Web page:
Just Not Feminist Enough: A Brief Review of Wonder Woman #3It's Black Friday, Gentle Reader, and that means shopping, shopping, shopping. Like all good college students, I used to work retail (and food service, and I answered phones, and filed) so the Friday after Thanksgiving still fills me with a sort of anticipatory dread: I know something Is Going On, but I know that I don't want to be there.
Shopping always has been viewed as a quintessential feminine endeavor, no? The association of women with shopping, and therefore the willful spending of money, the capriciousness of material desire, and the fluctuation of fashions all lend themselves not to *things*, but to *women*. Because fashion is ever-changing, so, too, must women be. Because the desire for material things is a common women's concern (many people say so, Friends, although I think it An Odd Stereotype), women, therefore, must be greedy.
But the truth of the matter is that shopping as we know it is part and parcel with the invention of the modern department store (gratitude, Ms. Rappaport) and women's so-called affinity for shopping is connected to, yes, it's true, Friends, advertising (gratitude, Ms. Bowlby, Ms. Loeb). And all of these things-—fashionability, shopping, the spending of money-—have been viewed by some as counter to the Feminist Agenda.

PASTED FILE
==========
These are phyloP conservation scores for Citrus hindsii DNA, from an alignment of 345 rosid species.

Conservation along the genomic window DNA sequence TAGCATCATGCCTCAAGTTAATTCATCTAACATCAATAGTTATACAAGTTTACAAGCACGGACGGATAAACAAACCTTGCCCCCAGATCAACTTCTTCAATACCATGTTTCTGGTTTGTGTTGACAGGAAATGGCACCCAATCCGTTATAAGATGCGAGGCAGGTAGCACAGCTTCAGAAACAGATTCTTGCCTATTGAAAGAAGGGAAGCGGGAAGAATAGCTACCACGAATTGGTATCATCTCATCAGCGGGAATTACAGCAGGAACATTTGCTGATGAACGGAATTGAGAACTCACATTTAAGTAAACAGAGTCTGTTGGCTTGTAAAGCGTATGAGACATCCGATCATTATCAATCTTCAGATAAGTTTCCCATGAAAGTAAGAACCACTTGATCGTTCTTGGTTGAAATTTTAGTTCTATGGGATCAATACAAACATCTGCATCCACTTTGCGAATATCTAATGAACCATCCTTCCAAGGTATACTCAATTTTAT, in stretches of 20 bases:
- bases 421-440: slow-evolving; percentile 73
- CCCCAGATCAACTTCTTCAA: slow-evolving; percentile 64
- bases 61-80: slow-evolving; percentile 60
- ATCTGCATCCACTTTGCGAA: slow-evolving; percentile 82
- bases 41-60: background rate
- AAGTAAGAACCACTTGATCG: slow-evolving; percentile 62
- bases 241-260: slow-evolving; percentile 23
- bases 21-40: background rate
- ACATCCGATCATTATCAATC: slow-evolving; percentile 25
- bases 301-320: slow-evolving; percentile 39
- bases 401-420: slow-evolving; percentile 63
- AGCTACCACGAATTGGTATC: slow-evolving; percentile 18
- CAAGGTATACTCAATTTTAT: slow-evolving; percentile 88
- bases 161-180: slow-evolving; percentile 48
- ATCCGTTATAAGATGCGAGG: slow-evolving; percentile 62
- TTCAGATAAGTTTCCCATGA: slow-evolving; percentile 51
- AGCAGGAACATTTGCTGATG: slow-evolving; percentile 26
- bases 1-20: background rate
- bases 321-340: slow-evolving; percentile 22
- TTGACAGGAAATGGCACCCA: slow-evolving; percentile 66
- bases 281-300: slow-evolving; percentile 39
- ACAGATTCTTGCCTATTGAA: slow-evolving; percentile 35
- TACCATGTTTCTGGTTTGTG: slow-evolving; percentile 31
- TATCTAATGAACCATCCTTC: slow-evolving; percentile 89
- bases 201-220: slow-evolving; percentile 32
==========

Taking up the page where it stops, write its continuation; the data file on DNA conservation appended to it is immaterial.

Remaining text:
You see the problem already, don't you, Gentle Reader? There is, of course, no single Feminist Agenda, the same as there isn't a single definition of feminism. When Diane Herndl and Robyn Warhol edited their collection of feminist literary theory and criticism, they didn't call it Feminism, but rather, Feminisms. This is deliberate, no? Embrace the multiplicity of it all, and understand that if we all have different agendas, then it doesn't divide us but unite us: under us all, we can accomplish more.